Pill-sized device, wirelessly guided, could replace painful endoscopies

19 Iun 2019 | by Brianna Rogers

Engineers have shown it is technically possible to guide a tiny robotic capsule inside the colon to take micro-ultrasound images, and this discovery could put an end to invasive endoscopy examinations.

  • Pill-sized device, wirelessly guided, could replace painful endoscopies
  • Pill-sized device, wirelessly guided, could replace painful endoscopies

Currently endoscopes - long, thin, flexible tubes equipped with a light and camera - are used to relay images from inside the body onto a screen. They help remove growths and find diseases and cancers that affect the upper part of the digestive system. The procedure is often uncomfortable,  as the instrument is inserted down the throat or through the anus and is hooked up to a cable.

This new device, called Sonopill is a small capsule - with a diameter of 21mm and length of 39mm, which the engineers say can be scaled down. The capsule houses a micro ultrasound transducer, an LED light, camera and magnet.A very small flexible cable is tethered to the capsule which also passes into the body via the rectum and sends ultrasound images back to a computer in the examination room.

Sonopill is wirelessly guided through the colon using an outer body magnet and artificial intelligence. The patient first swallows the capsule before it transmits live images from the inside of the stomach and digestive system. The capsule is the size of a large pill and leaves your body naturally when you go to the toilet.  

A team of scientists from England, Scotland, the US and Canada have successfully trialled the gadget on live animals. 

The consortium has developed a technique called intelligent magnetic manipulation. Based on the principle that magnets can attract and repel one another, a series of magnets on a robotic arm that passes over the patient interacts with a magnet inside the capsule, gently manoeuvring it through the colon.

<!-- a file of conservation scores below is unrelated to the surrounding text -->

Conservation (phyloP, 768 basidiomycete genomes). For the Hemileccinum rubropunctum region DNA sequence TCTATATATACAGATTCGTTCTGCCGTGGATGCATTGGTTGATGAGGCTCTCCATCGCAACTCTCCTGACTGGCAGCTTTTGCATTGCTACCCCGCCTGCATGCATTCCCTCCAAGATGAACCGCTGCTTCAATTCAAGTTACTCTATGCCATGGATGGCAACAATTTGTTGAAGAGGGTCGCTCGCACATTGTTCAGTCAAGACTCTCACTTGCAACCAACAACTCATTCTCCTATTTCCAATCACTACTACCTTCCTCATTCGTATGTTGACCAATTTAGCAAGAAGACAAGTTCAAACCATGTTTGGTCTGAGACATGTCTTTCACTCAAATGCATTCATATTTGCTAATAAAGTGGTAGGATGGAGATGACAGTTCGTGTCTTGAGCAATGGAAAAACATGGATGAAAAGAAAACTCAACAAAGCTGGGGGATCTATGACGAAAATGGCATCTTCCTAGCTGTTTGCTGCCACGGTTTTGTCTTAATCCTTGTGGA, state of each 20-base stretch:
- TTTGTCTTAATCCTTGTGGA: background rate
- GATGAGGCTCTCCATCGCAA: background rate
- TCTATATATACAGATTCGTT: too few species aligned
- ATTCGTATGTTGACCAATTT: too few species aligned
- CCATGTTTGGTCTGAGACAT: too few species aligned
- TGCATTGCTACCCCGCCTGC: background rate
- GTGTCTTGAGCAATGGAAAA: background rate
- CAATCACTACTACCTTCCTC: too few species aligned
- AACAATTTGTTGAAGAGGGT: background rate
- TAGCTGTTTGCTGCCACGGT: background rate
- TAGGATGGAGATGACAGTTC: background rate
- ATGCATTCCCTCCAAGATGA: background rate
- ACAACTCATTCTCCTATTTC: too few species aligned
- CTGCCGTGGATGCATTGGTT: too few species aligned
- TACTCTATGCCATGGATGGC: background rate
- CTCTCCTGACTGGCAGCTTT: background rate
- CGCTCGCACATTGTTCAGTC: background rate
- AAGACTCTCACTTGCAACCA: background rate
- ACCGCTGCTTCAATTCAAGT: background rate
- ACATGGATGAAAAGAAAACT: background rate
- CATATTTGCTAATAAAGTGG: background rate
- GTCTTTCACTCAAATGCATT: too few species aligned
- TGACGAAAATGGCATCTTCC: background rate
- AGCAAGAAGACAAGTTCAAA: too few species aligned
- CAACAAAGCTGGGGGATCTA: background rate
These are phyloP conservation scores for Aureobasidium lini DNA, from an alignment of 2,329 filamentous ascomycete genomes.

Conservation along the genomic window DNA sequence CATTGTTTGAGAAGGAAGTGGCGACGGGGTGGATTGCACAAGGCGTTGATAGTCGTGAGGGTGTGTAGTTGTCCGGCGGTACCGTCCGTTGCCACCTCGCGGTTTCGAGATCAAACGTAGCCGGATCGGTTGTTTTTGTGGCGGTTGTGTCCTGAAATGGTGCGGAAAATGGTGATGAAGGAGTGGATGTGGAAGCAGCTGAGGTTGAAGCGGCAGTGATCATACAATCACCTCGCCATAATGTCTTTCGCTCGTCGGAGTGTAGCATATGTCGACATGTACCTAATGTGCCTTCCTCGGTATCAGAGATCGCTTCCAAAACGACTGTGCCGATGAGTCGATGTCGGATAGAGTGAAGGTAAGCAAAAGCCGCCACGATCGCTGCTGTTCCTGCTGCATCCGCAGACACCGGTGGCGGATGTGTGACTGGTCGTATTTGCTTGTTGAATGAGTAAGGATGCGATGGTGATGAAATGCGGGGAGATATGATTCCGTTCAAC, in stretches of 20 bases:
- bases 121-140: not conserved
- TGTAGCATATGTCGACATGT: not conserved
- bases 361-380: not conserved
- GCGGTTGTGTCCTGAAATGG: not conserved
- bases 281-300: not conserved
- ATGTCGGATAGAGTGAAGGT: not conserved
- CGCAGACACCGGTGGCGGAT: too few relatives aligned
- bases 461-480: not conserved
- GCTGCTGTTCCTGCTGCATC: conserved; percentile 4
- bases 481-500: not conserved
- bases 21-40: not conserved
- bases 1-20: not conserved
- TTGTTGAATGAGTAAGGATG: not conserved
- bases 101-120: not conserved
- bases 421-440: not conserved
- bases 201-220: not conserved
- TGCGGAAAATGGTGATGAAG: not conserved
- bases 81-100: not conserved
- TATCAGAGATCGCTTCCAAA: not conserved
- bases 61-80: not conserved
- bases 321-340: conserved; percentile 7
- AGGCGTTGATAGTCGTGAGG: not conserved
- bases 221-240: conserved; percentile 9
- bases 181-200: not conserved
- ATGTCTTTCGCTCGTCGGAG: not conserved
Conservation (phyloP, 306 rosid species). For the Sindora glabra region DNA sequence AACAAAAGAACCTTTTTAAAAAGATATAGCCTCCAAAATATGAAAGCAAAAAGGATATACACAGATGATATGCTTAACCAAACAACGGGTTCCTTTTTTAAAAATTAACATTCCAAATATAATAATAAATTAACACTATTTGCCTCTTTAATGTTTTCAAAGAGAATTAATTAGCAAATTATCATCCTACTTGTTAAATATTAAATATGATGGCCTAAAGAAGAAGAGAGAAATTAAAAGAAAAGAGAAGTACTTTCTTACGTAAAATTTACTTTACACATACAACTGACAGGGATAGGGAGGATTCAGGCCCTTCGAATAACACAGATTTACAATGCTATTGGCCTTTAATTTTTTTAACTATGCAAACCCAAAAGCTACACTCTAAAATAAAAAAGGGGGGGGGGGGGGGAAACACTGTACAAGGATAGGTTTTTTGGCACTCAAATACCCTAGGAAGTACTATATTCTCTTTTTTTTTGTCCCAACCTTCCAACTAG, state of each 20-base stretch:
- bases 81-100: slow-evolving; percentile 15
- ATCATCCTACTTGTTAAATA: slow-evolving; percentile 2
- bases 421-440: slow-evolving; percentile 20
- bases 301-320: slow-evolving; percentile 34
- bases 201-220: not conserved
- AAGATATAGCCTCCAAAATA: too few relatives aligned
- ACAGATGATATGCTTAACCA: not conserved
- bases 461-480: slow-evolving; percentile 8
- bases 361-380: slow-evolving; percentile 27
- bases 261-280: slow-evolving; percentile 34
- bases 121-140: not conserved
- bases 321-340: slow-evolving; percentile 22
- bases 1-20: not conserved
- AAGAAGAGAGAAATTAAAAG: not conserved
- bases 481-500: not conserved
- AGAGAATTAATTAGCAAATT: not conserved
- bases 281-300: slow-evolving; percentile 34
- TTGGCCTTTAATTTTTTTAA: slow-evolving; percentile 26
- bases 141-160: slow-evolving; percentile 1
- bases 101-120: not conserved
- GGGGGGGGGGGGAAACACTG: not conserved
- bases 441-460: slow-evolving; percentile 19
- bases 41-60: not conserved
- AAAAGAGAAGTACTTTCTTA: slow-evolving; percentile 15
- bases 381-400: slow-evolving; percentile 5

The magnetic forces used are harmless and can pass through human tissue, doing away with the need for a physical connection between the robotic arm and the capsule.

An artificial intelligence system (AI) ensures the smooth capsule can position itself correctly against the gut wall to get the best quality micro-ultrasound images. The feasibility study also showed should the capsule get dislodged, the AI system can navigate it back to the required location.

The authors said: 'Diseases of the gastrointestinal (GI) tract are numerous and severe, accounting for about eight million deaths annually worldwide.

'They include cancers and inflammatory bowel disease. Diagnosis and management of GI diseases are typically performed using optical flexible endoscopy. 

'This is the current gold standard despite numerous drawbacks and very few design improvements since its introduction.

'We investigated and showed the feasibility of closed loop magnetic control using digitized micro-ultrasound feedback; this is crucial for obtaining robust imaging in an unknown and unconstrained environment.' 

"We hope that in the near future, the Sonopill will be available to all patients as part of regular medical check-ups, effectively catching serious diseases at an early stage and monitoring the health of everyone's digestive system

The study is published in the Science Robotics journal

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